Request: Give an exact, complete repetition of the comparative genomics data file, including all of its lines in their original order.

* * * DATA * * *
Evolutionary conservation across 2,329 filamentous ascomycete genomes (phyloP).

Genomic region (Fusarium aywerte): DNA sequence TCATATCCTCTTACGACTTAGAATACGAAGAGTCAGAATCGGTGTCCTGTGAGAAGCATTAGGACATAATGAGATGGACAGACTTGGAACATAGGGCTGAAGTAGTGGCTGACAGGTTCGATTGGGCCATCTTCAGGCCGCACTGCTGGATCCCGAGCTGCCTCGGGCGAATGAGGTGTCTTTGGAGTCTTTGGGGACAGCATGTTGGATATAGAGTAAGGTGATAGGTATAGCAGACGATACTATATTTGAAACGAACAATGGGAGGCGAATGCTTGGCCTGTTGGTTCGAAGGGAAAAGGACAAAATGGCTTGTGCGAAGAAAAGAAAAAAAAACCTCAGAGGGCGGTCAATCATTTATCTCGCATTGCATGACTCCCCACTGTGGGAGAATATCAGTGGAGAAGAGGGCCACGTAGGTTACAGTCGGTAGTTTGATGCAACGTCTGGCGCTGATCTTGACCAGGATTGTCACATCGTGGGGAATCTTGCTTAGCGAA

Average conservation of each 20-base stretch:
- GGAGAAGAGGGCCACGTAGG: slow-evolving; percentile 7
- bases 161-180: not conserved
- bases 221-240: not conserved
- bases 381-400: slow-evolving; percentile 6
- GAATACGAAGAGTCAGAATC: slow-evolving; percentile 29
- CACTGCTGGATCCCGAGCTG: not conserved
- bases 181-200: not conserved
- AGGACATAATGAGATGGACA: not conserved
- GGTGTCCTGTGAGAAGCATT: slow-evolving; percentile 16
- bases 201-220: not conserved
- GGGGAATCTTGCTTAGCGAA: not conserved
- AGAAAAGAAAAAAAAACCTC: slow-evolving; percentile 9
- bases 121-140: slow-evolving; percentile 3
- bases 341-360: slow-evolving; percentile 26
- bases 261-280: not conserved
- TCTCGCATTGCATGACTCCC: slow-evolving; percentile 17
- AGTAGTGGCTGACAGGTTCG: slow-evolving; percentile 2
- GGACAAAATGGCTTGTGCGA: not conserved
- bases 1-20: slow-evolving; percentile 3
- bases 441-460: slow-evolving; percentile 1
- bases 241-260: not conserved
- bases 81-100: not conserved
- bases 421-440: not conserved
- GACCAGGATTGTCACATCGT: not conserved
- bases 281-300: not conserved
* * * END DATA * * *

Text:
Evolutionary conservation across 2,329 filamentous ascomycete genomes (phyloP).

Genomic region (Fusarium aywerte): DNA sequence TCATATCCTCTTACGACTTAGAATACGAAGAGTCAGAATCGGTGTCCTGTGAGAAGCATTAGGACATAATGAGATGGACAGACTTGGAACATAGGGCTGAAGTAGTGGCTGACAGGTTCGATTGGGCCATCTTCAGGCCGCACTGCTGGATCCCGAGCTGCCTCGGGCGAATGAGGTGTCTTTGGAGTCTTTGGGGACAGCATGTTGGATATAGAGTAAGGTGATAGGTATAGCAGACGATACTATATTTGAAACGAACAATGGGAGGCGAATGCTTGGCCTGTTGGTTCGAAGGGAAAAGGACAAAATGGCTTGTGCGAAGAAAAGAAAAAAAAACCTCAGAGGGCGGTCAATCATTTATCTCGCATTGCATGACTCCCCACTGTGGGAGAATATCAGTGGAGAAGAGGGCCACGTAGGTTACAGTCGGTAGTTTGATGCAACGTCTGGCGCTGATCTTGACCAGGATTGTCACATCGTGGGGAATCTTGCTTAGCGAA

Average conservation of each 20-base stretch:
- GGAGAAGAGGGCCACGTAGG: slow-evolving; percentile 7
- bases 161-180: not conserved
- bases 221-240: not conserved
- bases 381-400: slow-evolving; percentile 6
- GAATACGAAGAGTCAGAATC: slow-evolving; percentile 29
- CACTGCTGGATCCCGAGCTG: not conserved
- bases 181-200: not conserved
- AGGACATAATGAGATGGACA: not conserved
- GGTGTCCTGTGAGAAGCATT: slow-evolving; percentile 16
- bases 201-220: not conserved
- GGGGAATCTTGCTTAGCGAA: not conserved
- AGAAAAGAAAAAAAAACCTC: slow-evolving; percentile 9
- bases 121-140: slow-evolving; percentile 3
- bases 341-360: slow-evolving; percentile 26
- bases 261-280: not conserved
- TCTCGCATTGCATGACTCCC: slow-evolving; percentile 17
- AGTAGTGGCTGACAGGTTCG: slow-evolving; percentile 2
- GGACAAAATGGCTTGTGCGA: not conserved
- bases 1-20: slow-evolving; percentile 3
- bases 441-460: slow-evolving; percentile 1
- bases 241-260: not conserved
- bases 81-100: not conserved
- bases 421-440: not conserved
- GACCAGGATTGTCACATCGT: not conserved
- bases 281-300: not conserved